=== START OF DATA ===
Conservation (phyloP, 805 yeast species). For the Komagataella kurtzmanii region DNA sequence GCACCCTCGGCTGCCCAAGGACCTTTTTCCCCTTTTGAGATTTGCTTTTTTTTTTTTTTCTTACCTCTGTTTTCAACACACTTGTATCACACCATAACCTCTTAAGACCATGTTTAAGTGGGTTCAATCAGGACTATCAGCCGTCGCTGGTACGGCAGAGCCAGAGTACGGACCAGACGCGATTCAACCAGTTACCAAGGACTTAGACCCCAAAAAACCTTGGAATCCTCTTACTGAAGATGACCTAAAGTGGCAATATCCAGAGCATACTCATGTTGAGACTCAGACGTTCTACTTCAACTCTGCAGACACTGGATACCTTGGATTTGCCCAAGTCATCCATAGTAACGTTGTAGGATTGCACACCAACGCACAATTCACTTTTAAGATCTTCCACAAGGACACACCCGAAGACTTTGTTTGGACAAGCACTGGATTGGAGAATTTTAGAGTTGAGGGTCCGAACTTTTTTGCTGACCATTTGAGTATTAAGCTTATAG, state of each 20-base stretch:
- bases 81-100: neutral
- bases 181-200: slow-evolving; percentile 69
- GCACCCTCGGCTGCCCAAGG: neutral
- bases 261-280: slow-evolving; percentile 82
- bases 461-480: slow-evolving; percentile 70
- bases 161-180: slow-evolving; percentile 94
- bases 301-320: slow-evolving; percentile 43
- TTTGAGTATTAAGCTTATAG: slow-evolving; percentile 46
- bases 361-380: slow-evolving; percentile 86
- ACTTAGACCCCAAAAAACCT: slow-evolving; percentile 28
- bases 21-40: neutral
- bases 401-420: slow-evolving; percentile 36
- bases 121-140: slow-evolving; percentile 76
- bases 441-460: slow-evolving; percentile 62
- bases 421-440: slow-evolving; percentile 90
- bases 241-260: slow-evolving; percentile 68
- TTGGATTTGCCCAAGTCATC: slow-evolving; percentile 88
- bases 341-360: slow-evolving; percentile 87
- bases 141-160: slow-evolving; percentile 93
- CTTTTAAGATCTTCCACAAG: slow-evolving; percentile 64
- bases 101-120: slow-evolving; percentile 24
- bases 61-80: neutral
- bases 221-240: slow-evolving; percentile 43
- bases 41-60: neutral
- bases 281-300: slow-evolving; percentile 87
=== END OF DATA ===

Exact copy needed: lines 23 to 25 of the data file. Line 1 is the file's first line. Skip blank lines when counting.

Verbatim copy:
- bases 61-80: neutral
- bases 221-240: slow-evolving; percentile 43
- bases 41-60: neutral